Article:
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The Daily Brief: Opposition Leader Bennett Joins Forces to Unseat Netanyahu

Opposition Leader Bennett Joins Forces to Unseat Netanyahu

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U.S. Embassy Tel Aviv, CC BY 2.0 via Wikimedia Commons

Summary 

  • Naftali Bennett, a rival of Prime Minister Benjamin Netanyahu and leader of the Yamina party, has announced that he will assist Yair Lapid’s efforts in forming a coalition government.
  • President Reuven Rivlin of Israel had appointed opposition leader Lapid to form a coalition government after Prime Minister Netanyahu was unable to do so by the deadline.
  • Netanyau responded to the announcement by calling it a “danger for the future of the state.”
  • Netanyahu was given time to form his own coalition government, but due to intense polarization, he was unsuccessful. This led to Yair Lapid being appointed to the same task, and has until June 2nd to complete it.
  • During the eleven day fighting with Hamas earlier this month, Lapid’s coalition talks were put on hold, making his task even more difficult.
  • Netanyahu has been Prime Minister for the past twelve years, the longest in Israel’s history, and has been facing several corruption trials for 
  • Israel’s general election held in March was inconclusive for the fourth time in two years, allowing Netanyahu to stay in power.
  • The agreement between Bennet and Lapid will likely result in a rotation of Prime Ministers, with Bennett serving first and Lapid second.
  • Israel and Egypt met today to discuss the Hamas cease-fire, and plans to rebuild Gaza.

Sources

Al-Jazeera

AP

CNN

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Brazil Protests Demanding President Jair Bolsonaro’s Impeachment 

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Pedro França/Agência Senado, CC BY 2.0 , via Wikimedia Commons
  • Tens of thousands of Brazilians have gathered before Congress demanding the impeachment of President Jair Bolsonaro and additional vaccine supplies.
  • Bolsonaro’s response to the coronavirus pandemic has caused his approval rating to plummet.
  • A stalled vaccine programme, 460,000 Covid-19 deaths, and more than 16 million infections has led the public to protest the far-right leader.
  • The mainly peaceful protest saw rubber bullets, gas bombs, and pepper spray at the hands of the police who attempted to disperse the demonstrations.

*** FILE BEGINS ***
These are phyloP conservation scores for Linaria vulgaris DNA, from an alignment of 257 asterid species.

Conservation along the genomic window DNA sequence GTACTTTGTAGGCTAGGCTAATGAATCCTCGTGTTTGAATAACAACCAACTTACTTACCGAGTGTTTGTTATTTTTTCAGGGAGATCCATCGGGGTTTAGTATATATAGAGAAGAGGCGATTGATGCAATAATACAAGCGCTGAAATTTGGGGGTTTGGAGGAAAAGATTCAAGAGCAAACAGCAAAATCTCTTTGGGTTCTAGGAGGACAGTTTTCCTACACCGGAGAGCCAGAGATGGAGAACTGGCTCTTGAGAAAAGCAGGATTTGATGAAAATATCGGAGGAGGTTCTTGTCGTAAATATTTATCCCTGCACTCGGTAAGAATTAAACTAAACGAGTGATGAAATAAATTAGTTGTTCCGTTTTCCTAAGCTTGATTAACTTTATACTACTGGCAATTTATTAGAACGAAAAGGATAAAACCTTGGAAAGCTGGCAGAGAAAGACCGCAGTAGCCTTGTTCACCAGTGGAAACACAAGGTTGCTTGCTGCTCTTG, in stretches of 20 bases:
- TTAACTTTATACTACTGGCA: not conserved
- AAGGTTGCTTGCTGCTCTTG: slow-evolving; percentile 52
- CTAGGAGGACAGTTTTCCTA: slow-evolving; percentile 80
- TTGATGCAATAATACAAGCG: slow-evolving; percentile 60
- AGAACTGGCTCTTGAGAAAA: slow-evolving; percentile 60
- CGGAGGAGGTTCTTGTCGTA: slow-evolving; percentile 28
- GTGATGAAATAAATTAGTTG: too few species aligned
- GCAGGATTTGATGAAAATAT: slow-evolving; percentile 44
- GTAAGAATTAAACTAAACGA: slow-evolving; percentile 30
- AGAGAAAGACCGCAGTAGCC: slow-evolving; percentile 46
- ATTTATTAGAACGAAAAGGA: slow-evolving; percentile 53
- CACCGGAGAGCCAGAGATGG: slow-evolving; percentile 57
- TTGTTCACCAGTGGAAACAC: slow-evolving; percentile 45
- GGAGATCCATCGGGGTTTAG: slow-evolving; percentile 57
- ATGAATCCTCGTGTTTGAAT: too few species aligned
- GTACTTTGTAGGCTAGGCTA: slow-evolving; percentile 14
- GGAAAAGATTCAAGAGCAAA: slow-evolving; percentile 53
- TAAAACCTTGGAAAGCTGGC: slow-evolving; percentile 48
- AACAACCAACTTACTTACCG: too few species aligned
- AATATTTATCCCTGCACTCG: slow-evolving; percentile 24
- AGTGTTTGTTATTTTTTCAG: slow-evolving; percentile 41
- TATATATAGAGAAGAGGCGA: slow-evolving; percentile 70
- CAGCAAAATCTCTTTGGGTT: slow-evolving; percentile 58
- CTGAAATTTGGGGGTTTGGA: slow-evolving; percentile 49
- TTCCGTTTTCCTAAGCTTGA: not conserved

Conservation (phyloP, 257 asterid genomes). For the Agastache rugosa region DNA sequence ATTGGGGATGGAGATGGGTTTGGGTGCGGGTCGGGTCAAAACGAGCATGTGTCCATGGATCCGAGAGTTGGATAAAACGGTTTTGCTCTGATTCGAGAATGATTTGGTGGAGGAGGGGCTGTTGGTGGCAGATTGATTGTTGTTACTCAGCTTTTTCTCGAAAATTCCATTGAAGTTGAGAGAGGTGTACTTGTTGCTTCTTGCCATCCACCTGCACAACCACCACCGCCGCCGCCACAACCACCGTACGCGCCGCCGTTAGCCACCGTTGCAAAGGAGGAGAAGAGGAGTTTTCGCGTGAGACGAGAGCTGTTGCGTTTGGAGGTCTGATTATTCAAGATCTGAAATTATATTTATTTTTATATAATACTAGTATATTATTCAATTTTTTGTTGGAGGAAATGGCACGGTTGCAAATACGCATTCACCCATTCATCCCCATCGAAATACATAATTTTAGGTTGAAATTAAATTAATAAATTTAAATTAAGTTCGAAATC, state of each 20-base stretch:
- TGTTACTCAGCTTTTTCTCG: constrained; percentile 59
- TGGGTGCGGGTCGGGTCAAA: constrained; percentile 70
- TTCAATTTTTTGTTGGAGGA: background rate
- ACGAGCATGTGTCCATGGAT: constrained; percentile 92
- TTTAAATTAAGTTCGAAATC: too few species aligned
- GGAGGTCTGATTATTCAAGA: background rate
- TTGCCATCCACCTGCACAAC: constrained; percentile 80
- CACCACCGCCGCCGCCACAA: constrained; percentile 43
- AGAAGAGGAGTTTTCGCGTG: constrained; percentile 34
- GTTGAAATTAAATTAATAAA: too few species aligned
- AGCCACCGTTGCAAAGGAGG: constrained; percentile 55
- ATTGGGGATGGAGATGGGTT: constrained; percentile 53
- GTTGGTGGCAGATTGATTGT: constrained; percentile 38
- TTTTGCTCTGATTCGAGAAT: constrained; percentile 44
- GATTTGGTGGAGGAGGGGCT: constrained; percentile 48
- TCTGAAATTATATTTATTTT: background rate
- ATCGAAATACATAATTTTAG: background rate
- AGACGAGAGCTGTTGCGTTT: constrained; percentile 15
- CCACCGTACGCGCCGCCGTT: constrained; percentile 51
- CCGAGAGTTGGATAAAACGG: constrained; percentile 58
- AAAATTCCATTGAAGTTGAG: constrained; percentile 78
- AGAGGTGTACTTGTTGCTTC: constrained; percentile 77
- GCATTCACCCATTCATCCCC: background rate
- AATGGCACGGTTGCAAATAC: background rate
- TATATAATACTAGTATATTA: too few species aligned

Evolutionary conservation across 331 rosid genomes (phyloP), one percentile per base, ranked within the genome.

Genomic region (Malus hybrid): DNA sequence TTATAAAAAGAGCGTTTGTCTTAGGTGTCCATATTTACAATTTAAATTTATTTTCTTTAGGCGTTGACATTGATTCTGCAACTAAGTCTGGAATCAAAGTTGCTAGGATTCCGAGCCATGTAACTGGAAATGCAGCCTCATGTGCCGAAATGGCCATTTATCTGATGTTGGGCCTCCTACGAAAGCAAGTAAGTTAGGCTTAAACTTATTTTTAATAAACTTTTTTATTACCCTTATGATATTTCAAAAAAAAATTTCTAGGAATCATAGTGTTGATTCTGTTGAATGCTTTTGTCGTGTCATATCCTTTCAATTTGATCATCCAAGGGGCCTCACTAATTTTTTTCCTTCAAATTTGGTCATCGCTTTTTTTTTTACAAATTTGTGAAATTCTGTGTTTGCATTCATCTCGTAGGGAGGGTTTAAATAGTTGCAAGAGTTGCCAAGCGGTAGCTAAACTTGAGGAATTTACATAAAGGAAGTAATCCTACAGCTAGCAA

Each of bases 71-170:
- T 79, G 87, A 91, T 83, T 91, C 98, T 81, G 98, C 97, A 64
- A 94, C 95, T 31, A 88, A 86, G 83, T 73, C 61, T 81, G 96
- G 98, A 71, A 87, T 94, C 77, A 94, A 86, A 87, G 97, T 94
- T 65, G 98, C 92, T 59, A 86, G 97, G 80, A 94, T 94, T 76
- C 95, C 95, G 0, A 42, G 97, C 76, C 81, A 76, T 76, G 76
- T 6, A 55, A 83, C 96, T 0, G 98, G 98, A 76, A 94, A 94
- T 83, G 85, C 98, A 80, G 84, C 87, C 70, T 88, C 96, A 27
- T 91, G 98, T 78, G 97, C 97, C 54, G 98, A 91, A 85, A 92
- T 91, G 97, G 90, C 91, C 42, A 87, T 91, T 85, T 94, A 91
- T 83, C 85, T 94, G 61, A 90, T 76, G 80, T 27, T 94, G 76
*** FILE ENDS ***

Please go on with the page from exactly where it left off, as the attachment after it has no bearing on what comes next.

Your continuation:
• Tweets:

Ethiopians Gather at the Capital to Protest Western Intervention

  • Ethiopia sees mass protests as citizens denounce U.S. sanctions claiming Ethiopian sovereignty was at risk.
  • The United States began restricting visas for Ethiopian and Eritrean government and military officials in response to the brutality in Tigray.
  • Violent gang-rape, mass murders, and forced evictions devestate the 6 million people of Tigray where thousands are estimated to have died.
  • Ethiopia’s ministry of foreign affairs tweeted “If such a resolve to meddle in our internal affairs and undermining the century-old bilateral ties continues unabated, the government of the Federal Democratic Republic of Ethiopia will be forced to reassess its relations with the United States, which might have implications beyond our bilateral relationship.”
  • Tweets:

Macron May Withdraw Troops from Mali

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Jacques Paquier, CC BY 2.0 via Wikimedia Commons
  • French President Emmanuel Macron has threatened to withdraw troops from Mali if political instability leads to a greater trend in radical Islamization.
  • France currently has 5,100 troops in the Sahel region of Mali to support efforts against militant Islamists in the African countries previously under its colonial rule.
  • Political turmoil, poverty, and underdeveloped cities/towns have all contributed to chaos and instability in Mali, with militants taking advantage and seizing north of the country by a military coup in 2012.
  • Mali has seen two military takeovers in the last nine months, with Macron warning of the risk of “moving towards” greater radical Islamism.
  • Tweets:

Osaka Fined For Not Speaking to Media Post Victory

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Peter Menzel, CC BY-SA 2.0 via Wikimedia Commons
  • Tennis star Naomi Osaka has been fined $15,000 for not delivering post victory interviews and response to the media after her straight set victory against the French Open on Sunday.
  • The star player has spoken up about the importance of mental well being, stating it is often ignored for athletes as they are demanded to participate in stress-inducing press conferences following games and tournaments.
  • The fine was announced in a joint statement by heads of the organizations that run the Grand Slam tournaments, including those of the U.S., France, Australia, and England.
  • Officials were reportedly unable to engage with Osaka, despite commitments to the media listed in her contract – they cite her refusal to partake in media obligations as unfair compared to other athletes following contractual agreements.
  • Osaka said she expected to be fined and hoped the money would go towards a mental health charity.
  • Tweets:

All views expressed in this editorial are solely that of the author, and are not expressed on behalf of The Analyst, its affiliates, or staff.

Daily Brief

Salman Rushdie Severely Stabbed due to his Publication of the Book “The Satanic Verses”

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Salman Rushdie 2014
  • Salman Rushdie, an author, was severely stabbed in his neck and abdomen on stage by a suspect named Hadi Matar, causing him to be on a ventilator and potentially losing an eye.
  • An Iranian leader back in the 20th century wanted Rushdie killed because of his novel, Satanic Verses, that many Muslims found disrespectful. This led Salman to go into hiding for almost a decade.
  • Translators from different countries reading this book were harshly stabbed to death when the book came out and Iranian leader, Ayatollah Khomeini called for Salman’s execution for three million dollars.
  • The Iranian government has not yet responded to this issue, but many Iranians in the media claim him to be an apostate who later became an atheist.

All views expressed in this editorial are solely that of the author, and are not expressed on behalf of The Analyst, its affiliates, or staff.

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Daily Brief

China Threatens Consequences if Pelosi Visits Taiwan